Charting European business school graduates’ progress
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The FT’s ranking team delved into the 2020 data on topics ranging from career progress, alumni seniority and sectors of employment to gender balance, value for money and graduates’ views on what business schools do well — and less well. We compare the figures for alumni from MBA, executive MBA (EMBA) and Masters in Management (MiM) programmes
Progress between graduation and three years later. Most Masters in Management (MiM) students have not worked beforehand.
Executive MBA (EMBA) alumni tend to be more senior before their masters and are in more advanced positions three years after completing it.
MBA programme alumni are more likely to work in up-and-coming sectors such as ecommerce than their MiM and EMBA counterparts.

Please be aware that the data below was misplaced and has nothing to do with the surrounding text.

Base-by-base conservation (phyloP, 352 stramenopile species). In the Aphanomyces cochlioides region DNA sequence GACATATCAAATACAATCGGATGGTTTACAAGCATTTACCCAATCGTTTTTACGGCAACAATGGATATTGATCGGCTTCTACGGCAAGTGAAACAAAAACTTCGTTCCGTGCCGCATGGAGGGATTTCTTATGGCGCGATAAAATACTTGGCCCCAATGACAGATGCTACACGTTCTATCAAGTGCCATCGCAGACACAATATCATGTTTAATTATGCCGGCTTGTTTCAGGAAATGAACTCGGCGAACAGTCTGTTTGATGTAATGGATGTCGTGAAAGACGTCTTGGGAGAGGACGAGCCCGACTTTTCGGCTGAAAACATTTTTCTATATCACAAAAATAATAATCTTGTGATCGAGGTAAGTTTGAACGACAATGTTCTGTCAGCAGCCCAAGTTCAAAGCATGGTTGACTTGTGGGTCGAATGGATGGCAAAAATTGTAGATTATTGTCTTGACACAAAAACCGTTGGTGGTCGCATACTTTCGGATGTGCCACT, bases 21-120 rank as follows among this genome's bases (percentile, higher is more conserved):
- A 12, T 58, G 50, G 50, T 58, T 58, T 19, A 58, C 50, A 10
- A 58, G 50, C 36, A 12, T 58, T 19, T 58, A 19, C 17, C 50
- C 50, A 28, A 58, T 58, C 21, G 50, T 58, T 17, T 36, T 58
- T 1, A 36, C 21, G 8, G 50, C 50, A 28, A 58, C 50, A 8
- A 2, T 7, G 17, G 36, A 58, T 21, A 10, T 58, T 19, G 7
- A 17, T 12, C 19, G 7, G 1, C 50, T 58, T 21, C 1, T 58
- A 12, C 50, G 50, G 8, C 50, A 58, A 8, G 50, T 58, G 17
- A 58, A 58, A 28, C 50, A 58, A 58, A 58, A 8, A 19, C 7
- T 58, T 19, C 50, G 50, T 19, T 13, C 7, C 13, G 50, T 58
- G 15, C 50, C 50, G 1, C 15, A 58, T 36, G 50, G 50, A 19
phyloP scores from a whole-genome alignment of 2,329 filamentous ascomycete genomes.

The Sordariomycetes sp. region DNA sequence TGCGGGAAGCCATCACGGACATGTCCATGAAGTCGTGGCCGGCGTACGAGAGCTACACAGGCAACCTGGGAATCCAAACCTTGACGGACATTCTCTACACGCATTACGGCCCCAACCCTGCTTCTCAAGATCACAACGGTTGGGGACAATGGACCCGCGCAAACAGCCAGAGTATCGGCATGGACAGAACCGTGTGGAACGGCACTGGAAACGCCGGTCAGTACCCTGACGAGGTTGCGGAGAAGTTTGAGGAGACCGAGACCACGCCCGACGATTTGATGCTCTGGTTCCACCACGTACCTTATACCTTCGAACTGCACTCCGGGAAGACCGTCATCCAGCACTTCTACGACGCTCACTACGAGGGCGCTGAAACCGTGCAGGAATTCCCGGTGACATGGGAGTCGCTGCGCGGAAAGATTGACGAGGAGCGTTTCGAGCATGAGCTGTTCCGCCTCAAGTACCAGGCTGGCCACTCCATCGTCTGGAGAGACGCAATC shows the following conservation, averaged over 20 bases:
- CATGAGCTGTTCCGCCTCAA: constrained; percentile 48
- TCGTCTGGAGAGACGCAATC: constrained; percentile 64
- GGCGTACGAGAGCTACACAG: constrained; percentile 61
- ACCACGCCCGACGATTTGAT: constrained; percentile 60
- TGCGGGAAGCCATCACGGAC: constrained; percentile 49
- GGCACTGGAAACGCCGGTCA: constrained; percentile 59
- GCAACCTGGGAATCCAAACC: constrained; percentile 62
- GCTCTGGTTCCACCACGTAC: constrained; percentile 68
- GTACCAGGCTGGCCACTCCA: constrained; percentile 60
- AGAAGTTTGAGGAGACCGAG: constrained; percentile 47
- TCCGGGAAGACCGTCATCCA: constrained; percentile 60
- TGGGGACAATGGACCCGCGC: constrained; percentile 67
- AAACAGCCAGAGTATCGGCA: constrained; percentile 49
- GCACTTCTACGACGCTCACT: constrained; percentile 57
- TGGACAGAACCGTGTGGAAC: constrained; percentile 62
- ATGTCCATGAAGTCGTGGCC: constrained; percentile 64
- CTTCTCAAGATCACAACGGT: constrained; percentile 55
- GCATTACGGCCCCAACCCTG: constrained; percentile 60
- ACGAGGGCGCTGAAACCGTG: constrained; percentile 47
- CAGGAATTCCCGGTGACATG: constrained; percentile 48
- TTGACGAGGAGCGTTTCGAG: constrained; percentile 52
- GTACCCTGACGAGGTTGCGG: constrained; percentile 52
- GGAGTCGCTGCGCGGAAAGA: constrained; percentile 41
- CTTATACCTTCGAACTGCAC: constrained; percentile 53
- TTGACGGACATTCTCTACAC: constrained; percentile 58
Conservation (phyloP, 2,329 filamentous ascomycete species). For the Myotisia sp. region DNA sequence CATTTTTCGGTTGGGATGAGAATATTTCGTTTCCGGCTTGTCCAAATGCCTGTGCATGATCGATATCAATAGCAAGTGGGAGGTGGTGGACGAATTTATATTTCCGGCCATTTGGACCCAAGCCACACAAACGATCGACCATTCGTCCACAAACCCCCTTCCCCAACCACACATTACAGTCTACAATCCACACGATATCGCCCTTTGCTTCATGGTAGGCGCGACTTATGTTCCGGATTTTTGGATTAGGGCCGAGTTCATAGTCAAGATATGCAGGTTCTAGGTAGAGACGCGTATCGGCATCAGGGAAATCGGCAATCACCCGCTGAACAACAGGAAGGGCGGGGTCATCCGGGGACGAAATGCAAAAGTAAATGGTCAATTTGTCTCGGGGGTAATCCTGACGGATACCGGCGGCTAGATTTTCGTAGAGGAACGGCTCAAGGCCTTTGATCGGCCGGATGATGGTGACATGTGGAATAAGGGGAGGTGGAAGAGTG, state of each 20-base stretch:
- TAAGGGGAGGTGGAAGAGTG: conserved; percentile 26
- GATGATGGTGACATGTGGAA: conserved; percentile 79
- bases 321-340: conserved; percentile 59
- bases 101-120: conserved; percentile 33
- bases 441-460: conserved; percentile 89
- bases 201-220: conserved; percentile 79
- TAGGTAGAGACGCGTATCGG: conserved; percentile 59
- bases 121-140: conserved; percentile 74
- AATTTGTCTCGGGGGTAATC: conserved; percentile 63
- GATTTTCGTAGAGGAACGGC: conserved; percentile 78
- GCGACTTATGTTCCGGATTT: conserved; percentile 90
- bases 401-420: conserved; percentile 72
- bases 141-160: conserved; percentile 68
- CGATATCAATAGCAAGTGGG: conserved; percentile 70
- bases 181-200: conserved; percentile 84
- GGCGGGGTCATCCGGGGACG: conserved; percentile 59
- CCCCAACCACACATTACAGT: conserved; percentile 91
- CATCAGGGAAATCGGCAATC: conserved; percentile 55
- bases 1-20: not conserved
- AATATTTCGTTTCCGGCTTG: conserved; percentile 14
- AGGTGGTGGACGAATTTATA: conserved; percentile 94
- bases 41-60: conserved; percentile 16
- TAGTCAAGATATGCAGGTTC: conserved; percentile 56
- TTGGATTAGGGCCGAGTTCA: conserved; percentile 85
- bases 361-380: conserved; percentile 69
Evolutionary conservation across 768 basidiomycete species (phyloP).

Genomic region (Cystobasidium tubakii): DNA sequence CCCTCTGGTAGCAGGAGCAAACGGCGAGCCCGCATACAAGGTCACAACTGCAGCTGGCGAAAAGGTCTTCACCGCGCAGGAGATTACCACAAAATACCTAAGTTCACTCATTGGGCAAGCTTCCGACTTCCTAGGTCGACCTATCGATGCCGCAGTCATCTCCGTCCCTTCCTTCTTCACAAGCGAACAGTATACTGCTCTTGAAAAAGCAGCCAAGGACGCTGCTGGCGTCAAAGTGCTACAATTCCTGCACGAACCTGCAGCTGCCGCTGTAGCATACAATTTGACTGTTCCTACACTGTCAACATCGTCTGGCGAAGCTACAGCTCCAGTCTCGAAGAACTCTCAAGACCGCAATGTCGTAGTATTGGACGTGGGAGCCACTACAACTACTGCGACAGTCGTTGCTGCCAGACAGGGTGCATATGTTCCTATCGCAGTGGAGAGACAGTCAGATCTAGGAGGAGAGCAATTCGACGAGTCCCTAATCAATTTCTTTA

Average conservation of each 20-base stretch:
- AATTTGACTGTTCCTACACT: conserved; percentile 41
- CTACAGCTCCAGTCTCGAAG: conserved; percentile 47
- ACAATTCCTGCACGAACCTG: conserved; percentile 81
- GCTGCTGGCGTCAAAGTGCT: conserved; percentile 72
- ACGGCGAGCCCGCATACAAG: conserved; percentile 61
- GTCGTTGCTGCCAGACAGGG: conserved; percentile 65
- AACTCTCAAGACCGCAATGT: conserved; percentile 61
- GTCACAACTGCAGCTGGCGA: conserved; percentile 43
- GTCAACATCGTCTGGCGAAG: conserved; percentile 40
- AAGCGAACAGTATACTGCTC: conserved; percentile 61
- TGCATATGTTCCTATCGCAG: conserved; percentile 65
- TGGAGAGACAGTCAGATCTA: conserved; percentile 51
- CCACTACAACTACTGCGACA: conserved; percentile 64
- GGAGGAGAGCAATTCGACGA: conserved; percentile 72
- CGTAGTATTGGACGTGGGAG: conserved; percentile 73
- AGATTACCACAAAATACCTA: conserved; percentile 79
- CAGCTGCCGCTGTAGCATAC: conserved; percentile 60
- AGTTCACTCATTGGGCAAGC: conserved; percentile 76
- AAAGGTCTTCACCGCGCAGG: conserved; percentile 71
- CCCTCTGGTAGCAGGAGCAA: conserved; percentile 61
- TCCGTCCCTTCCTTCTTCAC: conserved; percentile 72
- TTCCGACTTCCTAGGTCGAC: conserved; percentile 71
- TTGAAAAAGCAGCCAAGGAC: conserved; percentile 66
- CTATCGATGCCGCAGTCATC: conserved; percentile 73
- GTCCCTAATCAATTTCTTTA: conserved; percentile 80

European school alumni report that MBAs are good for entrepreneurship and international business, while the EMBA is stronger for corporate strategy and finance. MiMs score highly for general management, international business and finance.
Masters in Management programmes at European business schools tend to have more gender-balanced cohorts. The number of female students studying for an MBA, executive MBA or MiM has increased in recent years.
The number of years it would take alumni to pay off their fees if they were to use all of their salary three years after graduation. European schools are on average better value for money than the rest of the world, with Belgian alumni able to pay quickest.
Graphics by Chris Campbell
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